WASHINGTON—The situation for U.S. foreign policy in East Asia is mixed: North Korea’s Kim Jong Un has survived America’s maximum pressure and is now looking at expanded options, while U.S. allies in Asia welcome a more aggressive U.S. policy toward China.
These were the conclusions of two Asia experts, Su Mi Terry, senior fellow and Korea chair at the Center for Strategic and International Studies, and Evan Madeiros, Penner Family chair in Asian Studies at Georgetown University, at the Defense One Summit in Washington on Nov. 15.
Terry summarized the events leading to negotiations on North Korea’s nuclear program, observing that the Trump administration had initially been successful in 2017 in imposing “maximum pressure” on North Korea through sanctions, most importantly with Chinese cooperation.
However, she explained that after several rounds of meetings and summitry among Chinese leader Xi Jinping of China, and President Moon Jae-In of South Korea and President Donald Trump of the United States, North Korea had succeeded in easing sanctions pressure. She stated that laborers were “going back to China, we’ve seen more border activities, trade has picked up” due to China’s easing of sanctions.
Under these circumstances, Terry found prospects for achieving complete denuclearization by North Korea unrealistic. Aside from the joint “aspirational statement” of Trump and Kim in June, she said that negotiations had reached an “impasse.”
Despite its periodic threats to resume missile and other nuclear-program testing, Terry believes that “North Korea thinks that it can get a best possible deal with President Trump,” and therefore won’t relinquish its program, but also won’t resume testing or other provocative activities.
Madeiros said there had been “quite a bit of welcoming of this sort of harder line by the Trump Administration [toward China]” by U.S. allies in the region.
At the same time, the toughening U.S. policy raises questions, which Madeiros framed in the context of a China policy speech by Vice President Mike Pence on Oct. 4. He said the speech presented two questions for U.S. allies in Asia: “what are you going to ask us to do about it?” and “are you asking us to follow you…into a [sic] ideological competition with China?”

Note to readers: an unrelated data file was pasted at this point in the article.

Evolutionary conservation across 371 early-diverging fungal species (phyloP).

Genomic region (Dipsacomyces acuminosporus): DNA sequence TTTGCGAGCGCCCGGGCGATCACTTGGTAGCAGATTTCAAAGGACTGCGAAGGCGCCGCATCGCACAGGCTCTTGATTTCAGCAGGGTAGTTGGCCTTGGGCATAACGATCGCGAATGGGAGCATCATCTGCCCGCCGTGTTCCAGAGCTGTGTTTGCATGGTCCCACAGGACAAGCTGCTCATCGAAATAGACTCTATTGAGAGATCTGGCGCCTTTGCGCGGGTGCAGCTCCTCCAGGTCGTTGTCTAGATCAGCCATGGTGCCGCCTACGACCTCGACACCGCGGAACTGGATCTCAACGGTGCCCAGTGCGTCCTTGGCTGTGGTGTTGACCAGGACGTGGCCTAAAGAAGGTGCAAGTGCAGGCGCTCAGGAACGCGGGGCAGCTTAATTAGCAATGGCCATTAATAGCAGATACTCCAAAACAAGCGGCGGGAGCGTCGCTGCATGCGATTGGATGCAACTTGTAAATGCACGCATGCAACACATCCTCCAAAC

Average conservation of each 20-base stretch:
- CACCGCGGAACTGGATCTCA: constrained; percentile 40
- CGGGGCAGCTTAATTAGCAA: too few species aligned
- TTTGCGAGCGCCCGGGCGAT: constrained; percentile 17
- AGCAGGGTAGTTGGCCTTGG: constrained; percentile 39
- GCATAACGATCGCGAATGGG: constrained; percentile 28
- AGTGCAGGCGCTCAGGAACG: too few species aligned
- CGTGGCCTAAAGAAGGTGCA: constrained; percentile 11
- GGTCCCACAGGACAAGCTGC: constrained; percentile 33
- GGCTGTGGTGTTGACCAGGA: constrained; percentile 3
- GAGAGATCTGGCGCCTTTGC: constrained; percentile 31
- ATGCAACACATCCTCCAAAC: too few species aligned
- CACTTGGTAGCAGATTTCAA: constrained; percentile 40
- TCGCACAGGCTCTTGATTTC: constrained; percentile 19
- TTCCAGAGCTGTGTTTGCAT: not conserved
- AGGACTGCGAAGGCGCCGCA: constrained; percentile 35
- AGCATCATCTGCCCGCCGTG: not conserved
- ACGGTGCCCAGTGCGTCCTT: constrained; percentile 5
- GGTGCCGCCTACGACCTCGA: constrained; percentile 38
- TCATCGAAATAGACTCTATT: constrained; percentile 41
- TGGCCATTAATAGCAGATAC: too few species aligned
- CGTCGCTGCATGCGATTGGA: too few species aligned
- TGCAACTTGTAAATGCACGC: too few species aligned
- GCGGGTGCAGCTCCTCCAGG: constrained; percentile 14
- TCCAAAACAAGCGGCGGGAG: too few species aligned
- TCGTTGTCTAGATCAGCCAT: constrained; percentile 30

Madeiros sees a persistent U.S. military presence in the South China Sea as crucial, saying that “it’s profoundly in America’s interests both [in terms of] freedom of navigation, as well as the credibility of our alliance commitments to ensure that the South China Sea remains contested and keep the Chinese guessing, and there are plenty of strategies to do so.”
Terry and Madeiros shared similar perspectives on the current state of Chinese involvement in U.S.–North Korea denuclearization negotiations. Both credit the Trump administration with securing Chinese tightening of sanctions on North Korea in 2017, where the Obama administration had failed in similar efforts.
However, they both viewed the summit between Trump and Kim in Singapore in June and subsequent negotiations as leading China to relent on sanctions and pursue its own summits and meetings with North Korea.
Madeiros said the U.S. “maximum pressure” campaign through sanctions that culminated in the Trump-Kim summit revealed China’s strategic preferences: “What they really don’t want is a North Korea that doesn’t have nuclear weapons, but leans toward the United States.”
China would tolerate a nuclear-armed North Korea that was at least neutral in its diplomatic stance toward the United States and China rather than have it in the U.S. orbit. Post-summit, North Korea has the United States, China, South Korea, and Russia “chasing after it … the economic pressure is off, they’ve got a lot of different options.”